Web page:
Your job probably offers at least a few nice perks. But does it inspire you to go to work every day and think, “I can’t believe I get paid to do this!”?
That might seem unrealistic—after all, work is work, right? But that pinch-me-I’m-dreaming feeling isn’t just reserved for movie stars, musicians and athletes. These stories demonstrate that no matter what your passion is, there’s probably a career path out there to match it. Of course, it’s up to you to make your dream job a reality, but you can draw ideas and inspiration from how these four did it.
Lauren Skonieczny works as an adventure guide and operations manager for Discover Outdoors, which coordinates outdoor adventures—think hiking, backpacking, kayaking and climbing—for city dwellers. She ensures that trips run smoothly, helps design and scout out new trips, supervises a team of guides and also works with the organization’s nonprofit Discover Outdoors Foundation.
How she got there: After completing a graduate degree in media studies in 2009, Skonieczny spent six years working in film and TV production. Although she’d begun to feel frustrated and unhappy with her job, she was totally unprepared when her company went under in 2013.
“Everyone told me losing my job would be the best thing that ever happened to me, but I always thought that was just something people were saying to make me feel better,” she says. “But they were right.”
It turns out it was just the push Skonieczny needed to finally pursue a career she loved. After the layoff, she spent a year working several part-time jobs: teaching spin classes, answering phones at the exercise studio and guiding tours for Discover Outdoors. When a full-time position at Discover Outdoors opened up, Skonieczny had enough experience to be the ideal candidate.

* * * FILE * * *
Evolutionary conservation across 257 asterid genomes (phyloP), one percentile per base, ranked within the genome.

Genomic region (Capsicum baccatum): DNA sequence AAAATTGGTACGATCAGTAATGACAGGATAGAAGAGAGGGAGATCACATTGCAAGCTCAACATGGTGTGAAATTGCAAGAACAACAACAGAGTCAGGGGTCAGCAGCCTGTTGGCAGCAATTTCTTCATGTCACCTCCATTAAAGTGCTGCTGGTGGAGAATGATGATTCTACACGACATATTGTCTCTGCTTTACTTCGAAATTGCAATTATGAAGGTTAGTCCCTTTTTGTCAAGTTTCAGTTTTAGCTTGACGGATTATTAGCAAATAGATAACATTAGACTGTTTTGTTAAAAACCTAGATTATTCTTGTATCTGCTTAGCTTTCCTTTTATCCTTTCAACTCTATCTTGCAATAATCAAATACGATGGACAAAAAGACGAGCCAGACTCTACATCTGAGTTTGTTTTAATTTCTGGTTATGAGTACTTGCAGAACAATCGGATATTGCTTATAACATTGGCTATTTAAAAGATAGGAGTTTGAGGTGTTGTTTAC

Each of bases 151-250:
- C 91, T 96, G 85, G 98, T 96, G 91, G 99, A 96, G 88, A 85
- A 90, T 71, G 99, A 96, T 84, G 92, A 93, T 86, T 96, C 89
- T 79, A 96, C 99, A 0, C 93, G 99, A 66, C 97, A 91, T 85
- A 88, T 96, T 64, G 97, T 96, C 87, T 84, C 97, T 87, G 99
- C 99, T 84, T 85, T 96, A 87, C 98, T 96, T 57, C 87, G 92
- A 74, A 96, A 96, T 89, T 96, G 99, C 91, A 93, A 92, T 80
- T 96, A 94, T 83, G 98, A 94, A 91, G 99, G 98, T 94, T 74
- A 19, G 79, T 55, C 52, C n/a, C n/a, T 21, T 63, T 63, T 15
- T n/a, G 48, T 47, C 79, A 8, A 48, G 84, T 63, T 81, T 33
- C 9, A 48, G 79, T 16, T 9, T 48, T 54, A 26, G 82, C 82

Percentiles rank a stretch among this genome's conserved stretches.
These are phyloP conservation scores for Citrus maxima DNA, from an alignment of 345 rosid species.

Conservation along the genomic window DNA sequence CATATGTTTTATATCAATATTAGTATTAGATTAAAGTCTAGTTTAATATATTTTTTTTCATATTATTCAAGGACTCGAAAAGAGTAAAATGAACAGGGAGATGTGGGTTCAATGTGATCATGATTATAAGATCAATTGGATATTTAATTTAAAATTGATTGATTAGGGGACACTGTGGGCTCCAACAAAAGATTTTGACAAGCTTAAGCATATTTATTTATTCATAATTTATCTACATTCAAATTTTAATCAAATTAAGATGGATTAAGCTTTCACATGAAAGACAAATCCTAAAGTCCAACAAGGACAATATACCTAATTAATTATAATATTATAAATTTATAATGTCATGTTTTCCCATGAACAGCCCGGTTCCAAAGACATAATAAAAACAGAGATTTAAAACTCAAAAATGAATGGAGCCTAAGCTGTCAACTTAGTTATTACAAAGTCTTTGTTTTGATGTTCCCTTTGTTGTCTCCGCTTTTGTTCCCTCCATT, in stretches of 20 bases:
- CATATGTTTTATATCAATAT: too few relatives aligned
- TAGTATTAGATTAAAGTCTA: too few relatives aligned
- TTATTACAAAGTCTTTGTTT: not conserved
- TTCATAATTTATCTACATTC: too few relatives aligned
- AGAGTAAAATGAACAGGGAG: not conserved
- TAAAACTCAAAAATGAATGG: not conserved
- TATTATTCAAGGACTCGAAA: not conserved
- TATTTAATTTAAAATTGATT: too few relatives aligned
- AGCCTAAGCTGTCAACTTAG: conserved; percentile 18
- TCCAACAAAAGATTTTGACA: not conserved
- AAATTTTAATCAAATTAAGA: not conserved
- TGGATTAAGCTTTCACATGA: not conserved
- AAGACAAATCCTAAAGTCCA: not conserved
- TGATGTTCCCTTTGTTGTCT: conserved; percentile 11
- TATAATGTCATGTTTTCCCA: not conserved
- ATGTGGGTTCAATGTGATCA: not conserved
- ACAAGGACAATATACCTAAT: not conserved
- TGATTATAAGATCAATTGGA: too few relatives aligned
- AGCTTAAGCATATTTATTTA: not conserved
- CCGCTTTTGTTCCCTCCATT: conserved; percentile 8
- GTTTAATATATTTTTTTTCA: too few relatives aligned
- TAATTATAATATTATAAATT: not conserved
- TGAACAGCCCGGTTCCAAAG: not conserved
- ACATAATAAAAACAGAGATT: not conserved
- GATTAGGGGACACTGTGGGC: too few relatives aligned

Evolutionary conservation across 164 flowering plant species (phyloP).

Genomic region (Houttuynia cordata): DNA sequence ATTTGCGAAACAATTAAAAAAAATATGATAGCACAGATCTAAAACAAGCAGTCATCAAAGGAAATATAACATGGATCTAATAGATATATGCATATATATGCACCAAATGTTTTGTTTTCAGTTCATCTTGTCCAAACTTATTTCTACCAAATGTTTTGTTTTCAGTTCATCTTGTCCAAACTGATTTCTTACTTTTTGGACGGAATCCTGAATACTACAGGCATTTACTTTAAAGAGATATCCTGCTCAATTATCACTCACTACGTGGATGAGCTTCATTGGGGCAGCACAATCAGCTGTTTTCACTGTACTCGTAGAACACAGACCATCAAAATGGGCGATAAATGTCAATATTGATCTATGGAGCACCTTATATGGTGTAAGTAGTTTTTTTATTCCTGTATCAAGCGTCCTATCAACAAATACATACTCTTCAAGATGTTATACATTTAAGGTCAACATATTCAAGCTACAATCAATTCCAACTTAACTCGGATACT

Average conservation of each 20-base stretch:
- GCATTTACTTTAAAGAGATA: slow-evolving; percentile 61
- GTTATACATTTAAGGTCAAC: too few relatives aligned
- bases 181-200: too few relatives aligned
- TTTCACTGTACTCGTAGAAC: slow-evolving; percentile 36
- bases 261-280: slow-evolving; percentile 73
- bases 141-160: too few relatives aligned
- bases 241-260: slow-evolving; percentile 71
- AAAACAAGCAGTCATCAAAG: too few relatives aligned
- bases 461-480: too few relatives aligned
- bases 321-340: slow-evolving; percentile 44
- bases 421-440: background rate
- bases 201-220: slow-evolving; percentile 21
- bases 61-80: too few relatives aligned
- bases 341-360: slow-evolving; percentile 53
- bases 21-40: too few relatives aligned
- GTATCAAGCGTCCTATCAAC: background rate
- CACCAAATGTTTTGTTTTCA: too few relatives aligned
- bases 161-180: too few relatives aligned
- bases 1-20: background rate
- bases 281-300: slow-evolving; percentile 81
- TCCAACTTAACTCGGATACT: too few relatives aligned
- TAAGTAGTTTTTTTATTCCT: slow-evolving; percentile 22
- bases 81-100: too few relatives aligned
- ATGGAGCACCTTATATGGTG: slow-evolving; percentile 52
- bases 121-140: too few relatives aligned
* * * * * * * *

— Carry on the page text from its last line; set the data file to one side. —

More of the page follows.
Why it’s a dream job: As an adventure guide, Skonieczny not only gets to participate (and introduce others to) one of her favorite pastimes, but she often gets to travel to familiar locales that are special to her, like the New Hampshire mountains, where she grew up hiking.
“My work day is spent talking about, thinking about and putting my energy toward something I love that, up until recently, I only ever thought would be a hobby,” she says. “The entire mission of Discover Outdoors is to show New Yorkers how great it is to get outside. Nothing beats being there when one of our hikers gets to the first summit, or completes a really tough trip, or pushes past what they thought was possible.”
Virtual reality has long been embraced by video game designers and enthusiasts who want to feel like they are “in” the game rather than just watching it. Michael Yohe and his team at Intuitive Research & Technology Corporation use the same technology to solve business problems.
For a military customer, for instance, they might create a virtual training environment for soldiers that looks and feels like a specific war zone. Or for a health care customer, they might create a virtual hospital environment with patients to train professionals on new procedures.
How he got there: In high school, Yohe visited NASA’s Marshall Space Flight Center. In a tour of the facilities, he got to experience an early virtual reality scene: “We got to play baseball with astronauts located several states away, using the Internet,” he says. “The environment was primitive, but the basic construct of the field was there, along with low-fidelity models of baseballs and a baseball bat.”
It was an experience Yohe never forgot. “I never thought that I would be where I am today, but [that experience] did help me see the potential of the Internet and how great distances become negligible barriers when we can connect computers,” he says.